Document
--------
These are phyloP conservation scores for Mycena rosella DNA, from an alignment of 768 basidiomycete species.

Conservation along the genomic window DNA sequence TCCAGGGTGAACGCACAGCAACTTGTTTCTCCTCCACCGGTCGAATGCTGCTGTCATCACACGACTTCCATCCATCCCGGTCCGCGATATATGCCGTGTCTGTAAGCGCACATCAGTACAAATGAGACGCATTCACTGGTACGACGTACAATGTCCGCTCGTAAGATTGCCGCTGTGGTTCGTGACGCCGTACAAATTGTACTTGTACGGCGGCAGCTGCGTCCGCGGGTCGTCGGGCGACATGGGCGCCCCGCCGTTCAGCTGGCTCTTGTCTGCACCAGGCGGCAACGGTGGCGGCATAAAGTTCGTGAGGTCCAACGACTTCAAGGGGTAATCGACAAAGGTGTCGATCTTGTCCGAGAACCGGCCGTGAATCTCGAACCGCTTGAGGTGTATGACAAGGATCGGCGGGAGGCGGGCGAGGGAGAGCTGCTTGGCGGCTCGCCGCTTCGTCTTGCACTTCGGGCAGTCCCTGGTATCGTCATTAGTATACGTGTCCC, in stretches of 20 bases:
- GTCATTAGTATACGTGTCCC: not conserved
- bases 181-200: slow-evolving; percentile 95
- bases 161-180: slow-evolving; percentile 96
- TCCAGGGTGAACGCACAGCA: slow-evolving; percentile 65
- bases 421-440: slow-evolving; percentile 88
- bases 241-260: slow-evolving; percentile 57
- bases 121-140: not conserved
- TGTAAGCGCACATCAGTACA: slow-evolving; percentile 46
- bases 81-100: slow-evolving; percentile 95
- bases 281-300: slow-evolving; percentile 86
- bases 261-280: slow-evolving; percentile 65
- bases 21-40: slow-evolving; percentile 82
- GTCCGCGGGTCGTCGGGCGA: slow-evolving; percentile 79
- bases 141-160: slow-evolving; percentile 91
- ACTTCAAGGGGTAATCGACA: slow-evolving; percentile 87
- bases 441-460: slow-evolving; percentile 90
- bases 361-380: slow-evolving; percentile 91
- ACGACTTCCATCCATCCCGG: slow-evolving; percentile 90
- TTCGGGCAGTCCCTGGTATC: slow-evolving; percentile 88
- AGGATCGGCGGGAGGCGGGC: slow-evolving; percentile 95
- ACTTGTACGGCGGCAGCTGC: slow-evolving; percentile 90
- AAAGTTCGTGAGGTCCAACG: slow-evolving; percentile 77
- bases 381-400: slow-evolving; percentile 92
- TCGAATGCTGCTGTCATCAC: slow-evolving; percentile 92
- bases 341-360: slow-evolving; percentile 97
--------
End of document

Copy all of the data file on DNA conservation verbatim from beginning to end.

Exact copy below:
These are phyloP conservation scores for Mycena rosella DNA, from an alignment of 768 basidiomycete species.

Conservation along the genomic window DNA sequence TCCAGGGTGAACGCACAGCAACTTGTTTCTCCTCCACCGGTCGAATGCTGCTGTCATCACACGACTTCCATCCATCCCGGTCCGCGATATATGCCGTGTCTGTAAGCGCACATCAGTACAAATGAGACGCATTCACTGGTACGACGTACAATGTCCGCTCGTAAGATTGCCGCTGTGGTTCGTGACGCCGTACAAATTGTACTTGTACGGCGGCAGCTGCGTCCGCGGGTCGTCGGGCGACATGGGCGCCCCGCCGTTCAGCTGGCTCTTGTCTGCACCAGGCGGCAACGGTGGCGGCATAAAGTTCGTGAGGTCCAACGACTTCAAGGGGTAATCGACAAAGGTGTCGATCTTGTCCGAGAACCGGCCGTGAATCTCGAACCGCTTGAGGTGTATGACAAGGATCGGCGGGAGGCGGGCGAGGGAGAGCTGCTTGGCGGCTCGCCGCTTCGTCTTGCACTTCGGGCAGTCCCTGGTATCGTCATTAGTATACGTGTCCC, in stretches of 20 bases:
- GTCATTAGTATACGTGTCCC: not conserved
- bases 181-200: slow-evolving; percentile 95
- bases 161-180: slow-evolving; percentile 96
- TCCAGGGTGAACGCACAGCA: slow-evolving; percentile 65
- bases 421-440: slow-evolving; percentile 88
- bases 241-260: slow-evolving; percentile 57
- bases 121-140: not conserved
- TGTAAGCGCACATCAGTACA: slow-evolving; percentile 46
- bases 81-100: slow-evolving; percentile 95
- bases 281-300: slow-evolving; percentile 86
- bases 261-280: slow-evolving; percentile 65
- bases 21-40: slow-evolving; percentile 82
- GTCCGCGGGTCGTCGGGCGA: slow-evolving; percentile 79
- bases 141-160: slow-evolving; percentile 91
- ACTTCAAGGGGTAATCGACA: slow-evolving; percentile 87
- bases 441-460: slow-evolving; percentile 90
- bases 361-380: slow-evolving; percentile 91
- ACGACTTCCATCCATCCCGG: slow-evolving; percentile 90
- TTCGGGCAGTCCCTGGTATC: slow-evolving; percentile 88
- AGGATCGGCGGGAGGCGGGC: slow-evolving; percentile 95
- ACTTGTACGGCGGCAGCTGC: slow-evolving; percentile 90
- AAAGTTCGTGAGGTCCAACG: slow-evolving; percentile 77
- bases 381-400: slow-evolving; percentile 92
- TCGAATGCTGCTGTCATCAC: slow-evolving; percentile 92
- bases 341-360: slow-evolving; percentile 97